Where is Connecting Rod position?

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The connecting rod connects the piston to the crankshaft.  See Figure above for the location of the connecting rods in an engine.  The rods are made from drop-forged, heat-treated steel to provide the required strength.  Each end of the rod is bored, with the smaller top bore connecting to the piston pin (wrist pin) in the piston.  The large bore end of the rod is split in half and bolted to allow the rod to be attached to the crankshaft.  Some diesel engine connecting rods are drilled down the center to allow oil to travel up from the crankshaft and into the piston pin and piston for lubrication.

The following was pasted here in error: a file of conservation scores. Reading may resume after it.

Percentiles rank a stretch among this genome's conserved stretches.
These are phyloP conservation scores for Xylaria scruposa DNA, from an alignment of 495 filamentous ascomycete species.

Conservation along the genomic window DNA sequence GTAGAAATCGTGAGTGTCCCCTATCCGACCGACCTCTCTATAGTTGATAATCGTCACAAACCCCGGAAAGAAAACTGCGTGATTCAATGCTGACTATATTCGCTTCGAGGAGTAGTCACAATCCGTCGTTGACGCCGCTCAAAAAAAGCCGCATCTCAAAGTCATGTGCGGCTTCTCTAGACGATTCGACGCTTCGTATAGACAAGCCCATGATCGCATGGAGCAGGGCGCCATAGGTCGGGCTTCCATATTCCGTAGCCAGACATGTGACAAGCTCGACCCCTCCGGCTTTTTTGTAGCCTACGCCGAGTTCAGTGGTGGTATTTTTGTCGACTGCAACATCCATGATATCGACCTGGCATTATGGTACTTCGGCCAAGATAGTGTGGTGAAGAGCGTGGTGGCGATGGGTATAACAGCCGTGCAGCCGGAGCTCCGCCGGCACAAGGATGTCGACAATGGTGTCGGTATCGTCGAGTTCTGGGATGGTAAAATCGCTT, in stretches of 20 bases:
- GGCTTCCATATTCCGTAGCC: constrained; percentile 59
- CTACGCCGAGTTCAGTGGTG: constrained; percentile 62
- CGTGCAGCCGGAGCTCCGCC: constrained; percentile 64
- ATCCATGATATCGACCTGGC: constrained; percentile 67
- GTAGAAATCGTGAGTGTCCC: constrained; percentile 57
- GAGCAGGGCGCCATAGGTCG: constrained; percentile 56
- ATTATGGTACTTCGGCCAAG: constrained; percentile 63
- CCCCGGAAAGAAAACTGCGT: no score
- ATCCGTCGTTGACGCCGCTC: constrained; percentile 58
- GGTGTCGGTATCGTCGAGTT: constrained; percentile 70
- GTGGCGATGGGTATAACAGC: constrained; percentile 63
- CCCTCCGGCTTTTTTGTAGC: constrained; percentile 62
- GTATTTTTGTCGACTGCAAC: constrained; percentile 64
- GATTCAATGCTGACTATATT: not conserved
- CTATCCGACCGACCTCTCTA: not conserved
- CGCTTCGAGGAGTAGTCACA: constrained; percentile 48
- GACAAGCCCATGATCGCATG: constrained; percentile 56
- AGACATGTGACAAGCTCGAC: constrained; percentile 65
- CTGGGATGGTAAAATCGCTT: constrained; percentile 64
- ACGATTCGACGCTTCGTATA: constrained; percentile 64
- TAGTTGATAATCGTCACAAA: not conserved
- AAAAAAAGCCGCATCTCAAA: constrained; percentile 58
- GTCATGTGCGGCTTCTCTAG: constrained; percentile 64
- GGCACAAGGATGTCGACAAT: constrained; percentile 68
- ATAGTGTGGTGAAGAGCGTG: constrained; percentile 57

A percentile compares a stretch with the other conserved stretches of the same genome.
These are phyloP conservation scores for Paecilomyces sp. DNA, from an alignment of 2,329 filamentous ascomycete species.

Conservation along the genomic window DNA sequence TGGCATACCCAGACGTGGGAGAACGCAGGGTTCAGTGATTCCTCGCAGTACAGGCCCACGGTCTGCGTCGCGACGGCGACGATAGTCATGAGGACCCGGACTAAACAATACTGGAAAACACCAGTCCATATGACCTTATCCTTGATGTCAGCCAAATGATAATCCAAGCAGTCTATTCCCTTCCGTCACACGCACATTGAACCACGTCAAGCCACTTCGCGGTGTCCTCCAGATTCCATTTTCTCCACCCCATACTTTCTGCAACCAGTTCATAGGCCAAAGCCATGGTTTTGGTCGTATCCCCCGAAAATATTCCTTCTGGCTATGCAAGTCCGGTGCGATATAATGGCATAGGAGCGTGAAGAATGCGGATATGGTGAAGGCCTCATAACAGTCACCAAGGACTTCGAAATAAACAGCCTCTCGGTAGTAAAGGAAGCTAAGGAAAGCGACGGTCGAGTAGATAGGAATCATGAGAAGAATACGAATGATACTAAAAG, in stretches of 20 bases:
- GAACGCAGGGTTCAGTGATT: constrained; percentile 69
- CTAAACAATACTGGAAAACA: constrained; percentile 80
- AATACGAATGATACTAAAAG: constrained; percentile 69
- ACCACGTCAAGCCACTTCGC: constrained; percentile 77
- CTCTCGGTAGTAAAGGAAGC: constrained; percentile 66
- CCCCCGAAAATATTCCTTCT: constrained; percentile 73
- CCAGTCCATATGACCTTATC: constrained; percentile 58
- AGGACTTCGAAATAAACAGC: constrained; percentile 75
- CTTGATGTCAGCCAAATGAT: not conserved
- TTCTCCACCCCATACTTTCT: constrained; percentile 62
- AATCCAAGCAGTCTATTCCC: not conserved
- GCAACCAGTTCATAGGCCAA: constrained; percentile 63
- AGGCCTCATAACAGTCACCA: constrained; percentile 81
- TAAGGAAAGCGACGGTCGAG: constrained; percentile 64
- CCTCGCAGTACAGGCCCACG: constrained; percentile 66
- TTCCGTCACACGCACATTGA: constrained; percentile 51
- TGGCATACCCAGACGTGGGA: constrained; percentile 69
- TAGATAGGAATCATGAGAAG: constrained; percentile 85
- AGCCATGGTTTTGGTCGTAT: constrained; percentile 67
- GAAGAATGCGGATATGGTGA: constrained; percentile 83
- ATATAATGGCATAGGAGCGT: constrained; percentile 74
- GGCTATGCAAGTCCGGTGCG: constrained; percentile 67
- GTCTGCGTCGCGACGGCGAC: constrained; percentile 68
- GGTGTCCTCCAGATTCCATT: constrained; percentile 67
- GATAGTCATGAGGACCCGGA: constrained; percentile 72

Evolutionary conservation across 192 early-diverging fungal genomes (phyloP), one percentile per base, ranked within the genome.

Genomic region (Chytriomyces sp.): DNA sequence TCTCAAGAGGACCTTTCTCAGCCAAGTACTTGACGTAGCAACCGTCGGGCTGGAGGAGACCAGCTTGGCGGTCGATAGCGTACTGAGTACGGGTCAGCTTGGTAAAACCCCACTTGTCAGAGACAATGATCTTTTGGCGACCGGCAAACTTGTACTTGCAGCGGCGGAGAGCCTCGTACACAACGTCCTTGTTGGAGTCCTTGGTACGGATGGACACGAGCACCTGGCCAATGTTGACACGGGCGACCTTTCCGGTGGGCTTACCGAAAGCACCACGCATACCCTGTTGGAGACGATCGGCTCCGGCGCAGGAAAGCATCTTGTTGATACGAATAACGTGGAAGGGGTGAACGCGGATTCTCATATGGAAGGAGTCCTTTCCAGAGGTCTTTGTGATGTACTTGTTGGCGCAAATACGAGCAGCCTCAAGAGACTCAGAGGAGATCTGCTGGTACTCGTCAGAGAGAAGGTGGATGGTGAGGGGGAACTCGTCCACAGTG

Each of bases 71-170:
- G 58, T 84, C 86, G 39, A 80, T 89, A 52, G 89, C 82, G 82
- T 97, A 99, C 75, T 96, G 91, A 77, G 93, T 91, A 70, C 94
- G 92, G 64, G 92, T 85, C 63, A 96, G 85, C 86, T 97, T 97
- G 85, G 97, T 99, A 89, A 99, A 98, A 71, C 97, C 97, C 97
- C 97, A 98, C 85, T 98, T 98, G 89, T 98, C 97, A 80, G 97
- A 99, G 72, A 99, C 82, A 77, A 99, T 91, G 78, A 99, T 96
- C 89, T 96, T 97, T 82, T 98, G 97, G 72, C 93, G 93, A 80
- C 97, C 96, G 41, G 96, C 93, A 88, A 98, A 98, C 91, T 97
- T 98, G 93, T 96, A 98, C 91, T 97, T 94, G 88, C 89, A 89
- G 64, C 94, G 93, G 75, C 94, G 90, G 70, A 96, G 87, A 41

A variation found in V-type engines that affects the connecting rods is to position the cylinders in the left and right banks directly opposite each other instead of staggered (most common configuration).  This arrangement requires that the connecting rods of two opposing cylinders share the same main journal bearing on the crankshaft.  To allow this configuration, one of the connecting rods must be split or forked around the other.